This post might be a bit existential and philosophical for some. If that sounds like something you'd hate (sure sounds like something I'd hate, but here I am), here is a nifty escape route. On you go, no-one would blame you...
For those who have stuck around, good for you, let's have a heart to heart.
This is a post about happiness, and what makes a person happy. Me specifically, because I'm not really bothered about whether anyone else is happy to be honest...
I write because it makes me happy. It's relaxing, fun, and it lets me get some stuff out of my brain that really shouldn't stay in there for too long.
Writing isn't a walk in the park. It's a challenge to sit one's arse down evening after evening and craft a novel. And then there's editing. I edit because I have to. Editing doesn't make me happy. But it's all part of the process to creating a piece of work.
So what else? The following list is not exhaustive, and I intend to expand on some of the points in separate blog posts.
Family. I have my awesome fiancee, who makes me happy every day, and in six weeks we will be married. We don't have any children, but we do have a fur baby, Dot, our 2 year old pug.
Climbing. I have a passion for climbing stuff. Much like writing, it's not easy, but topping a difficult route produces such a great sense of achievement.
Video games. Aside from writing and climbing this is the main thing I do to de-stress. Getting lost in the world of Fallout or The Witcher makes all of life's problems disappear for a little while.
Movies, TV, and books. Much like video games, other media also allows me to get lost in another world for a sense of contentment.
Money. Being a lawyer, y'all might understand that I have a certain fondness, bordering on a fetish, for money. Some say it's the route of all evil (not really something that bothers me), but having money allows people to have and do all sorts of things that broke folks just can't get. There is also the financial security element. Being in too much debt makes me nervous, which is counterproductive to being happy.
My job makes me happy from time to time. Whenever I am able to do something well, win or lose, I'm definitely filled with a sense of achievement, which is an undeniably good feeling.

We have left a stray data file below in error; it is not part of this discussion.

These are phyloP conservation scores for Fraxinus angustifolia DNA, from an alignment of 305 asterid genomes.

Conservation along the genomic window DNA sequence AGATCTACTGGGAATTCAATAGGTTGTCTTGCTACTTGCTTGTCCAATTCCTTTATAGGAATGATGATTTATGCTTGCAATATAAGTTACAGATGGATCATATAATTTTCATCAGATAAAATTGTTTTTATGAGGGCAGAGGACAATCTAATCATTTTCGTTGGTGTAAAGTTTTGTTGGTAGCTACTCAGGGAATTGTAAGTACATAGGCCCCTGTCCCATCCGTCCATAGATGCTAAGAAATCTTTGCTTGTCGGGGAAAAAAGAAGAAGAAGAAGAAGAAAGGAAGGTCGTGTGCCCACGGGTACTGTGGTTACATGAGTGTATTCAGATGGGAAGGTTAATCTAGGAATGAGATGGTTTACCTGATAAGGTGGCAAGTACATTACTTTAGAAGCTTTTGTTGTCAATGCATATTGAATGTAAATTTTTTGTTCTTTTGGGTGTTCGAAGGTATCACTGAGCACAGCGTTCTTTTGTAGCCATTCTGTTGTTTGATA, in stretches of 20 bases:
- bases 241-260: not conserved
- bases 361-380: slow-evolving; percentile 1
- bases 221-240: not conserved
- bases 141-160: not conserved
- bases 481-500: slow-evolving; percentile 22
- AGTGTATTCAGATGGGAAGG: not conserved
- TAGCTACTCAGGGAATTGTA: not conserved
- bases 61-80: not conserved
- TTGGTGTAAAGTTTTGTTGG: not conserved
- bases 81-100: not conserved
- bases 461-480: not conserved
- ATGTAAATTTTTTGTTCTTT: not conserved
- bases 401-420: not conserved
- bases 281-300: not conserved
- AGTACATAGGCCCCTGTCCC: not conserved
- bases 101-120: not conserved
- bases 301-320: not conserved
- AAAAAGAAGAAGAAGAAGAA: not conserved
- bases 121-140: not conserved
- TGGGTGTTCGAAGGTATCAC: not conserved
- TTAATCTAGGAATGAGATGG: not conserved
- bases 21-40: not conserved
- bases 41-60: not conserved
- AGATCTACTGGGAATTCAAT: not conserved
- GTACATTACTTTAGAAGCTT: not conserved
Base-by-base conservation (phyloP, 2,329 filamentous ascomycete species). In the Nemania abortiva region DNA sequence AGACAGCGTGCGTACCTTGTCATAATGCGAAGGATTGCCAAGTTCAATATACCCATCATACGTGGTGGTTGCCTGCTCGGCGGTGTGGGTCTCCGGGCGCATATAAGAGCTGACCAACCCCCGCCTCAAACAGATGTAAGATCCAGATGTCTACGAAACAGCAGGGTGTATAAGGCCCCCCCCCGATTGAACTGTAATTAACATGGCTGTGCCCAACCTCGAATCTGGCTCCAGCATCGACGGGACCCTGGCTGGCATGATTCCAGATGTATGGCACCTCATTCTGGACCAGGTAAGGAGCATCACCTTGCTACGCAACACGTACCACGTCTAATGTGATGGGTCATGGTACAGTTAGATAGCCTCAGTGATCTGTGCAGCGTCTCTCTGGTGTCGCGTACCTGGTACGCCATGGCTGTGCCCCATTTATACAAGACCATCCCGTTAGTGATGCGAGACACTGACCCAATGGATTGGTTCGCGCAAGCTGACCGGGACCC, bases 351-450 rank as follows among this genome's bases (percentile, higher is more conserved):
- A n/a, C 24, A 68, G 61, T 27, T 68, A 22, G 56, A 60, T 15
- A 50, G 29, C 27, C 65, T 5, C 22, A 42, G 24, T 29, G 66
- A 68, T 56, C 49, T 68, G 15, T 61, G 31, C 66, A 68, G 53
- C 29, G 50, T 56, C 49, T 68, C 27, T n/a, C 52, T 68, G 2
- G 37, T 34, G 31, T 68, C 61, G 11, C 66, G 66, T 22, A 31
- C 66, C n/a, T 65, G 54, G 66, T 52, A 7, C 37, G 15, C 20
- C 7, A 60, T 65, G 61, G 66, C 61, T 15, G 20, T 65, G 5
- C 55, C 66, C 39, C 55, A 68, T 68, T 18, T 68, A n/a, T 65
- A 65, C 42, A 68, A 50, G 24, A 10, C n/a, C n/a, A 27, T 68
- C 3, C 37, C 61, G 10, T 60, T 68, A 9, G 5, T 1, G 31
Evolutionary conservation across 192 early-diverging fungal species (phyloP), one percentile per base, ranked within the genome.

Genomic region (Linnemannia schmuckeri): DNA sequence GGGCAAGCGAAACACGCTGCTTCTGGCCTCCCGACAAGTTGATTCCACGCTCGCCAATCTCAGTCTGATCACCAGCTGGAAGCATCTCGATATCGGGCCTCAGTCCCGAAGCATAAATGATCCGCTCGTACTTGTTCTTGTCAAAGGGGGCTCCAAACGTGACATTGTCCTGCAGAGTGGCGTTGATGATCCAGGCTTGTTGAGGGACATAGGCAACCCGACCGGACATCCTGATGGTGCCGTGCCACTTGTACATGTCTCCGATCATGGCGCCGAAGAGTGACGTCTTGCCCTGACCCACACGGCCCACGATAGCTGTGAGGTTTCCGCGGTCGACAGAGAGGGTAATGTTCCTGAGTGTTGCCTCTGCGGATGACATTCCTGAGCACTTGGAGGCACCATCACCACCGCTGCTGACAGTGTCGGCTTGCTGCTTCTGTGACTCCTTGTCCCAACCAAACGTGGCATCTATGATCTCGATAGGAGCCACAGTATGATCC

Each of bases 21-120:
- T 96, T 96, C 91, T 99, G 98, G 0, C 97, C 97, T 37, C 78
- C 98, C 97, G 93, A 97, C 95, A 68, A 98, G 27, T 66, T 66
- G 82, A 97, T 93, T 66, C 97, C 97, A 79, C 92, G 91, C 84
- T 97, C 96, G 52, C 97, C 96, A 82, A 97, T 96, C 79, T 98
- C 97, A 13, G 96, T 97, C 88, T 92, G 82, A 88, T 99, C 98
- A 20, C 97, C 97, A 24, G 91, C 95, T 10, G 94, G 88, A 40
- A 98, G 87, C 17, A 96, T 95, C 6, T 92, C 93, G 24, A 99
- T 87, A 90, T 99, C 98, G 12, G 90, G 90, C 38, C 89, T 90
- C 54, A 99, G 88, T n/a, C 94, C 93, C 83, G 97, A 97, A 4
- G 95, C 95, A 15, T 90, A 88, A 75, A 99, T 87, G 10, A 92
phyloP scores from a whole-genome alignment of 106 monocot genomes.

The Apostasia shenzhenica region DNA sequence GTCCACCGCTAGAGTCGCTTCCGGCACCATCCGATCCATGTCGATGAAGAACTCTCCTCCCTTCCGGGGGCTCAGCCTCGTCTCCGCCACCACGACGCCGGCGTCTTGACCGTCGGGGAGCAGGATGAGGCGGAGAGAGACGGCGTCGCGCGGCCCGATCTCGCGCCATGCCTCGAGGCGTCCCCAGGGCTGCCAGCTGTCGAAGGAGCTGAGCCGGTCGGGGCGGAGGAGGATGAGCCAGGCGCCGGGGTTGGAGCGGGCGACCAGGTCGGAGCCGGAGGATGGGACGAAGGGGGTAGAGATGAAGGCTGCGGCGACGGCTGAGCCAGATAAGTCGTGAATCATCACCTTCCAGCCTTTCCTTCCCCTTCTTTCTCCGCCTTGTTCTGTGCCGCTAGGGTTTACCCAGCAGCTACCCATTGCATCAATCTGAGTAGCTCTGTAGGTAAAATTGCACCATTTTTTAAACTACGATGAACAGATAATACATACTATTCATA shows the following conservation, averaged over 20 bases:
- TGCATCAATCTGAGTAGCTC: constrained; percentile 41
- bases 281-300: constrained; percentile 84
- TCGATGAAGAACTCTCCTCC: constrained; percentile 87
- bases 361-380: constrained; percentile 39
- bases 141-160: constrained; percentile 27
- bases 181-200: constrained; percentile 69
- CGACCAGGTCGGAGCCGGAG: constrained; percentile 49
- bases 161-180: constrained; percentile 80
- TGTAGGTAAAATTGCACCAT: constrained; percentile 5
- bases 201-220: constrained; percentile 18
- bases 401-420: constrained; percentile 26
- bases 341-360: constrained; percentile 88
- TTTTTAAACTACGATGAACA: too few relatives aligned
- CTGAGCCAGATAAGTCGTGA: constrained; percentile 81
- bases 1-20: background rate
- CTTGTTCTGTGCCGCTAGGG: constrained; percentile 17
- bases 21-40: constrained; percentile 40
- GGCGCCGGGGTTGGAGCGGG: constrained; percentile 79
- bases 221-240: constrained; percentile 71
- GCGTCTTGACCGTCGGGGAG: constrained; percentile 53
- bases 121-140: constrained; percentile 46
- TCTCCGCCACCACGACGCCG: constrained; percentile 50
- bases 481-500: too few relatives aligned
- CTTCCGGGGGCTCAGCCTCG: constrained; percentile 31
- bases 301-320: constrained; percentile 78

Let's pause at this point for a moment: money essentially buys all of the things that make me happy (apart from my future-wife, but life is much less stressful when we aren't struggling to pay our bills, so it definitely enhances our home life). However, what do I do for money: work. Work can be enjoyable, but can also be stressful. Not every case goes my way. Some clients are massive pains in the arse. I have periods when I feel like I'm in a hole and don't even know how to begin getting myself out. So while work can be a source of happiness, it can also be a source of stress. In fact, it is probably the biggest source of stress in my life and the lives of everyone with a job.
So what's the point of this post? Being happy in life is important to me and everyone else. It would make sense to eliminate sources of unhappiness. But my main source of unhappiness is my job, which is the source of my money, which facilitates my happiness.
Well isn't that just fucking brilliant...
I'm nothing if not practical, so let's try to find a solution to this problem. I highly doubt there is such a thing as a job that doesn't have its downsides. Even if I did have a job which was less stressful, and required shorter hours, it would likely pay less, and less money = less capacity to do things that make me happy.
I could find some sources of happiness that require less money. Indeed there is a whole frugality movement online, led by this majestically moustached gentleman, but screw him and his hippie ways. I haven't been in a Starbucks in years since I started reading his blog, but I like the small comforts that remain too much to just give them up.
I think it would be fair to summarise my problem thusly: my job is stressful, but I need money.
Perhaps you're anticipating the conclusion to this article to be that I should pack in my job to become a full time writer and earn a living from that, but you would be wrong. Being dependent on my hobby for my income would ruin it, and would make it just as great a source of stress, if not greater, than my current job. So that's out.
My current working plan to develop some systems of investment that produce enough wealth that I no-longer have to work have a timescale of 20+ years. While that's a painfully long timescale, unfortunately it's all I've really got. 20 years of reasonable happiness, peppered with the dreadful misery of work, is a lot of goddamn years. I don't think I have any millionaire relatives at death's door, and I don't play the lottery, so it looks like the 20 year plan is where it's at.
Here begins my epic blog journey of trying to achieve fabulous wealth, and with it fabulous happiness, combined with fabulously low levels of work. How am I going to achieve it? Not a clue.